I arranged the parkas and sweaters around me on the hooks in the dressing room to form some sort of a winter-wear cocoon. It was totally a winter-wear cocoon and I was a caterpillar that would soon emerge as a really scandalous butterfly. Scandalous in my world, anyway. I’ve always been mad dramatic about doing things I feel even slightly bad about and this was no exception. The entire time I was in that dressing room, I was imagining myself in state prison.
I got out of there with the goods, obviously. I’m sitting here today writing from my bed on my laptop and not in a cell on lined paper with a dull pencil because I never got caught. I don’t even know if my mom knows this story yet. (Hi, Mom. I stole a tank top in the year 2000. I’m sorry you had to learn about it like this. See you Tuesday.)
I remember feeling too embarrassed to tell my priest I stole during confession. Two years later, I was confirmed into the Catholic Church as a full-blown sinner. That also concerned me greatly because if I was withholding information from a priest during confession, then God knew about both the sin and the information withholding, and that’s a double sin. That meant he probably wasn’t really letting me into the Church when everyone in my family thought he was and they would all find out I lied when I never showed up to Heaven.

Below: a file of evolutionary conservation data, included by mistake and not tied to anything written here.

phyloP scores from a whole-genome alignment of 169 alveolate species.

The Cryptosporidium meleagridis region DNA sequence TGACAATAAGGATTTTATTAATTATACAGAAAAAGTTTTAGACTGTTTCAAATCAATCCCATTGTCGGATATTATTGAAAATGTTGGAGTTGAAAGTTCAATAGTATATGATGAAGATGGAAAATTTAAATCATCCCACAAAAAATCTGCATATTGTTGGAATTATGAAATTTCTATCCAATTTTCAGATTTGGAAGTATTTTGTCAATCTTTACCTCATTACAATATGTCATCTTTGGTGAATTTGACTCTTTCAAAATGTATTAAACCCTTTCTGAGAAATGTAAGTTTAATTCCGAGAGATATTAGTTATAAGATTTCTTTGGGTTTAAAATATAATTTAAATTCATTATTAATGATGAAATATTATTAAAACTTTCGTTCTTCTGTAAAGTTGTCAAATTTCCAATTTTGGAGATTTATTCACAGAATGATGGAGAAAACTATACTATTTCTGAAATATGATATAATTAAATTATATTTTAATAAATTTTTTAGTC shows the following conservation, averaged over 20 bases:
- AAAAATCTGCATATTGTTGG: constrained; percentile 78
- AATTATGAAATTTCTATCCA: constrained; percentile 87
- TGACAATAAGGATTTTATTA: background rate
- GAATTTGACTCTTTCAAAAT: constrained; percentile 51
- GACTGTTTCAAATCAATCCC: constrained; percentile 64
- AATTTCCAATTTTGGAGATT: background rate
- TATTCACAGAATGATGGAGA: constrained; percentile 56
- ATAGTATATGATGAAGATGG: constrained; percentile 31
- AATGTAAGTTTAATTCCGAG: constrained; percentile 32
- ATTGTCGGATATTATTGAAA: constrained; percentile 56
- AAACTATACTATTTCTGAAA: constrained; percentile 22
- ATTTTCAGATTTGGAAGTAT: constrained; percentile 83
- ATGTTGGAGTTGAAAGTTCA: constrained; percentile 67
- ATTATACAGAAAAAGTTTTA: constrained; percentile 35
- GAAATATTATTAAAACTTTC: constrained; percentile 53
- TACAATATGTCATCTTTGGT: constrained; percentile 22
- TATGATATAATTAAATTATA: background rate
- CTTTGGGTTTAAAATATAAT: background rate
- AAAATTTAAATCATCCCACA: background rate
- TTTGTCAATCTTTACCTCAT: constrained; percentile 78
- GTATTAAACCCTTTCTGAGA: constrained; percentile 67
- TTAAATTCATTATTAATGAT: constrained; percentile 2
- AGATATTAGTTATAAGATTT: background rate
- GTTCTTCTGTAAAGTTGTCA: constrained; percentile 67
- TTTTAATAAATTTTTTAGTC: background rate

That tank top went with me to college. I wore it into the ground like I bought it with my very last money before I came to America. It didn’t really match any of my clothes the way I thought it would and as most of my baby fat melted away, a smaller size would have been much better. I kept that shirt until one of the straps popped out of exhaustion because I sacrificed my relationship with Christ to own it.